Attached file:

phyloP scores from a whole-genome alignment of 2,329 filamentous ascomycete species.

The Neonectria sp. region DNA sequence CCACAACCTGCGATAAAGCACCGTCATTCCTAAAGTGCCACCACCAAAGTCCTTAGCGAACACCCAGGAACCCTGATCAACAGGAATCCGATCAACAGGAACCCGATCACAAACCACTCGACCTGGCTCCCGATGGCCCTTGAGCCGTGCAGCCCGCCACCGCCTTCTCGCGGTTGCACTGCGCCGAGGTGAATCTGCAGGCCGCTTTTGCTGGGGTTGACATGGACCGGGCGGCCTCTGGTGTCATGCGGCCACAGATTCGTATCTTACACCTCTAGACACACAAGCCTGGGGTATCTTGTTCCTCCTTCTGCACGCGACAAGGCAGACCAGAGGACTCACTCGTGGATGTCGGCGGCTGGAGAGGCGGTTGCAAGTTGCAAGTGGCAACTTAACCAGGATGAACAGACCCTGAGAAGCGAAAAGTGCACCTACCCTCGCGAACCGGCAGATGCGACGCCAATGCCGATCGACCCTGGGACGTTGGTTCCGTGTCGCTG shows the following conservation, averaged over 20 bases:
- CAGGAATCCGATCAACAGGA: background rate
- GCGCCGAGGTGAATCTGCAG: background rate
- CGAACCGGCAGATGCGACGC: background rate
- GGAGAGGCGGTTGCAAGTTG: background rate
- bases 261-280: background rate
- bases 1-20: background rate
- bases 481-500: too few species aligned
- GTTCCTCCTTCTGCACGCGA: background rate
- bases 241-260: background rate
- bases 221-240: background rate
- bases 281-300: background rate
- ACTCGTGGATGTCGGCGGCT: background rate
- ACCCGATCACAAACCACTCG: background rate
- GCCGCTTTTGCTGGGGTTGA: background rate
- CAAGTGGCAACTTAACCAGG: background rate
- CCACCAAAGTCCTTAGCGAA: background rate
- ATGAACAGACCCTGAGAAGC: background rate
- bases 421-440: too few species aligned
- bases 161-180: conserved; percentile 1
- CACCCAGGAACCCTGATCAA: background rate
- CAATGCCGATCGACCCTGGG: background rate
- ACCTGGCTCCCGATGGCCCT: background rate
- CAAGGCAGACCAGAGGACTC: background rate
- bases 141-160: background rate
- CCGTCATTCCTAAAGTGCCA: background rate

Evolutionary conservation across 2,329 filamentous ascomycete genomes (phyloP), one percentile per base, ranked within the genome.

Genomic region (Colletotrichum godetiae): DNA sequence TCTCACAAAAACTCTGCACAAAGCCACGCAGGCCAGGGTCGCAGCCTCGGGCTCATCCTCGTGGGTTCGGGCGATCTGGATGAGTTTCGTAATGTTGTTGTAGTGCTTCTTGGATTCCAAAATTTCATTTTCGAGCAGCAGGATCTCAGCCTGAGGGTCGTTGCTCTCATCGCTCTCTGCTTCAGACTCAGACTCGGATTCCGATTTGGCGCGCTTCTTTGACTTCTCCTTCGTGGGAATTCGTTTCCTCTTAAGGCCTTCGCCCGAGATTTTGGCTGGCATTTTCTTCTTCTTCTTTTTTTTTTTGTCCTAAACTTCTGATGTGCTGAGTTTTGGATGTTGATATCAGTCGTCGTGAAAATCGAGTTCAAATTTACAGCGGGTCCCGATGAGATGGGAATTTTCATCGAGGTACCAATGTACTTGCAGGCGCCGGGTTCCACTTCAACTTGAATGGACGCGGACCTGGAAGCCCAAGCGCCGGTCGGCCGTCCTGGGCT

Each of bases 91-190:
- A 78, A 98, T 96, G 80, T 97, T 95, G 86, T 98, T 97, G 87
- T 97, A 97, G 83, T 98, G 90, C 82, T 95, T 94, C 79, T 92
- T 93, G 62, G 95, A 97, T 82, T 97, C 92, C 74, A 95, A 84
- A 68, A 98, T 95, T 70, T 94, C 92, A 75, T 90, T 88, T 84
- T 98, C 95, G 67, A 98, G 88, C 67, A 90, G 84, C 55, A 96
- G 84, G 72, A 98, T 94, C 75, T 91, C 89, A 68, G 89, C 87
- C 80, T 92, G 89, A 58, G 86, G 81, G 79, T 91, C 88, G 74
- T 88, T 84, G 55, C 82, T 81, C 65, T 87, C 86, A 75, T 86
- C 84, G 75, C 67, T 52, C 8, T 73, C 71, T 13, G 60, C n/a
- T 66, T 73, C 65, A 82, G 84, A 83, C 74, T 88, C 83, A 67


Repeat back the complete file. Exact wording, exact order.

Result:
phyloP scores from a whole-genome alignment of 2,329 filamentous ascomycete species.

The Neonectria sp. region DNA sequence CCACAACCTGCGATAAAGCACCGTCATTCCTAAAGTGCCACCACCAAAGTCCTTAGCGAACACCCAGGAACCCTGATCAACAGGAATCCGATCAACAGGAACCCGATCACAAACCACTCGACCTGGCTCCCGATGGCCCTTGAGCCGTGCAGCCCGCCACCGCCTTCTCGCGGTTGCACTGCGCCGAGGTGAATCTGCAGGCCGCTTTTGCTGGGGTTGACATGGACCGGGCGGCCTCTGGTGTCATGCGGCCACAGATTCGTATCTTACACCTCTAGACACACAAGCCTGGGGTATCTTGTTCCTCCTTCTGCACGCGACAAGGCAGACCAGAGGACTCACTCGTGGATGTCGGCGGCTGGAGAGGCGGTTGCAAGTTGCAAGTGGCAACTTAACCAGGATGAACAGACCCTGAGAAGCGAAAAGTGCACCTACCCTCGCGAACCGGCAGATGCGACGCCAATGCCGATCGACCCTGGGACGTTGGTTCCGTGTCGCTG shows the following conservation, averaged over 20 bases:
- CAGGAATCCGATCAACAGGA: background rate
- GCGCCGAGGTGAATCTGCAG: background rate
- CGAACCGGCAGATGCGACGC: background rate
- GGAGAGGCGGTTGCAAGTTG: background rate
- bases 261-280: background rate
- bases 1-20: background rate
- bases 481-500: too few species aligned
- GTTCCTCCTTCTGCACGCGA: background rate
- bases 241-260: background rate
- bases 221-240: background rate
- bases 281-300: background rate
- ACTCGTGGATGTCGGCGGCT: background rate
- ACCCGATCACAAACCACTCG: background rate
- GCCGCTTTTGCTGGGGTTGA: background rate
- CAAGTGGCAACTTAACCAGG: background rate
- CCACCAAAGTCCTTAGCGAA: background rate
- ATGAACAGACCCTGAGAAGC: background rate
- bases 421-440: too few species aligned
- bases 161-180: conserved; percentile 1
- CACCCAGGAACCCTGATCAA: background rate
- CAATGCCGATCGACCCTGGG: background rate
- ACCTGGCTCCCGATGGCCCT: background rate
- CAAGGCAGACCAGAGGACTC: background rate
- bases 141-160: background rate
- CCGTCATTCCTAAAGTGCCA: background rate

Evolutionary conservation across 2,329 filamentous ascomycete genomes (phyloP), one percentile per base, ranked within the genome.

Genomic region (Colletotrichum godetiae): DNA sequence TCTCACAAAAACTCTGCACAAAGCCACGCAGGCCAGGGTCGCAGCCTCGGGCTCATCCTCGTGGGTTCGGGCGATCTGGATGAGTTTCGTAATGTTGTTGTAGTGCTTCTTGGATTCCAAAATTTCATTTTCGAGCAGCAGGATCTCAGCCTGAGGGTCGTTGCTCTCATCGCTCTCTGCTTCAGACTCAGACTCGGATTCCGATTTGGCGCGCTTCTTTGACTTCTCCTTCGTGGGAATTCGTTTCCTCTTAAGGCCTTCGCCCGAGATTTTGGCTGGCATTTTCTTCTTCTTCTTTTTTTTTTTGTCCTAAACTTCTGATGTGCTGAGTTTTGGATGTTGATATCAGTCGTCGTGAAAATCGAGTTCAAATTTACAGCGGGTCCCGATGAGATGGGAATTTTCATCGAGGTACCAATGTACTTGCAGGCGCCGGGTTCCACTTCAACTTGAATGGACGCGGACCTGGAAGCCCAAGCGCCGGTCGGCCGTCCTGGGCT

Each of bases 91-190:
- A 78, A 98, T 96, G 80, T 97, T 95, G 86, T 98, T 97, G 87
- T 97, A 97, G 83, T 98, G 90, C 82, T 95, T 94, C 79, T 92
- T 93, G 62, G 95, A 97, T 82, T 97, C 92, C 74, A 95, A 84
- A 68, A 98, T 95, T 70, T 94, C 92, A 75, T 90, T 88, T 84
- T 98, C 95, G 67, A 98, G 88, C 67, A 90, G 84, C 55, A 96
- G 84, G 72, A 98, T 94, C 75, T 91, C 89, A 68, G 89, C 87
- C 80, T 92, G 89, A 58, G 86, G 81, G 79, T 91, C 88, G 74
- T 88, T 84, G 55, C 82, T 81, C 65, T 87, C 86, A 75, T 86
- C 84, G 75, C 67, T 52, C 8, T 73, C 71, T 13, G 60, C n/a
- T 66, T 73, C 65, A 82, G 84, A 83, C 74, T 88, C 83, A 67